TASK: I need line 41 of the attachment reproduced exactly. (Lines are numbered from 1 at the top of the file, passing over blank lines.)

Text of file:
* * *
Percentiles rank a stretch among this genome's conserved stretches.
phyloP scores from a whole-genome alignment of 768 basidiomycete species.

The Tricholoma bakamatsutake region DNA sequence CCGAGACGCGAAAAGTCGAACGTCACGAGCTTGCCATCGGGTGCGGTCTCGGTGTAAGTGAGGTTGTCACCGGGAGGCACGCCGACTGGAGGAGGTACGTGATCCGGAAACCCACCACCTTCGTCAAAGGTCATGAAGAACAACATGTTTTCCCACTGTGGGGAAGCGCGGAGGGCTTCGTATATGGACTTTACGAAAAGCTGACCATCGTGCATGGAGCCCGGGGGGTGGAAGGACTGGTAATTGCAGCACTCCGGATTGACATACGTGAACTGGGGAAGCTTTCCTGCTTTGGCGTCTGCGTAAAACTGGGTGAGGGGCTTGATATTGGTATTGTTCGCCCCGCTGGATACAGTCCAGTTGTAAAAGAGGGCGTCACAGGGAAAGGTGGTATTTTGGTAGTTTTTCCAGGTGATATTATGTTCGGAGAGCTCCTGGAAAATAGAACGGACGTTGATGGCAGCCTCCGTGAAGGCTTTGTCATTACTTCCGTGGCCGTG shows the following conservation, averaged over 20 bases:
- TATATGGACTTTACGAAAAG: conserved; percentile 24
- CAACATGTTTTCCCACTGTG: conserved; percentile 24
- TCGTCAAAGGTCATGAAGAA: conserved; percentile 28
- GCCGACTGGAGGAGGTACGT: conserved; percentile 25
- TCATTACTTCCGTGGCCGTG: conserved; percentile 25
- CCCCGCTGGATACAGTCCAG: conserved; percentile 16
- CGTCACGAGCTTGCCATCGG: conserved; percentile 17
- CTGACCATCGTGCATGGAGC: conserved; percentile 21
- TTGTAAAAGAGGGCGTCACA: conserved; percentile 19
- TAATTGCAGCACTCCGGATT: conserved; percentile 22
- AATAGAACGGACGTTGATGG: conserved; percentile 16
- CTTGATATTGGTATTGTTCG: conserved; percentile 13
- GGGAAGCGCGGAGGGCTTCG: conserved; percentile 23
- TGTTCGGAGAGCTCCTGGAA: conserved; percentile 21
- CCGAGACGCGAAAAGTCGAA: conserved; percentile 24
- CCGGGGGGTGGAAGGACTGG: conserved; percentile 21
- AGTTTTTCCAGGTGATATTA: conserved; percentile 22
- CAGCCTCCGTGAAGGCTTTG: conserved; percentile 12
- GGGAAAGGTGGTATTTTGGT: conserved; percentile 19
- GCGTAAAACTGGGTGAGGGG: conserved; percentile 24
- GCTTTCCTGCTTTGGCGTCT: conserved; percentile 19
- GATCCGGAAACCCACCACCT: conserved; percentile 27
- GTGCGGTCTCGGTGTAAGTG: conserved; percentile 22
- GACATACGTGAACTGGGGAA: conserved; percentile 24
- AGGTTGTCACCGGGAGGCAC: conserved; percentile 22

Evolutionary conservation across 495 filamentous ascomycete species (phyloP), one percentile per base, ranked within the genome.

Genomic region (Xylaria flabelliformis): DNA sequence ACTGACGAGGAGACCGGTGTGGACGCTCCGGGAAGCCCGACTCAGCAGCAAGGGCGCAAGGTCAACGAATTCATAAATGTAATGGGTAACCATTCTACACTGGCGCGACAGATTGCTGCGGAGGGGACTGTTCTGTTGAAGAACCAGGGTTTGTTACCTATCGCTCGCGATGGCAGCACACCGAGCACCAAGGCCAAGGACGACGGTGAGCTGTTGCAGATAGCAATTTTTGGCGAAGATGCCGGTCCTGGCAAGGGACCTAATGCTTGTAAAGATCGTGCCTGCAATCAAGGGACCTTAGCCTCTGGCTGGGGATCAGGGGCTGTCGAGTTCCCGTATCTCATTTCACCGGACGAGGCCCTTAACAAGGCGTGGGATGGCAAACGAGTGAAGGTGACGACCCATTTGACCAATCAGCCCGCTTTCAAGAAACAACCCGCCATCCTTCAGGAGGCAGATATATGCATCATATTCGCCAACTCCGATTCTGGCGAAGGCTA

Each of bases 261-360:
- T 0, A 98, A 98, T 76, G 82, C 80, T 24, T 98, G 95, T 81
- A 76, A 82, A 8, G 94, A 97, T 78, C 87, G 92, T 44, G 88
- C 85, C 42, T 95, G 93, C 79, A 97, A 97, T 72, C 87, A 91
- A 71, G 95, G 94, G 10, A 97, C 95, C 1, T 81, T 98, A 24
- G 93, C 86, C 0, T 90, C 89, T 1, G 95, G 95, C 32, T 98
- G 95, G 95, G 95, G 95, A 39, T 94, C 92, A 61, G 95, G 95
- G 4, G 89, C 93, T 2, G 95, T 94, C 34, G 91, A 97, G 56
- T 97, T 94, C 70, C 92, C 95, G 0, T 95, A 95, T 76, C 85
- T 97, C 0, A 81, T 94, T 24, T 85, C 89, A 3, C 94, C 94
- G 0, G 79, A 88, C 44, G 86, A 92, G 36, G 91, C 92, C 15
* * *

- G 0, G 79, A 88, C 44, G 86, A 92, G 36, G 91, C 92, C 15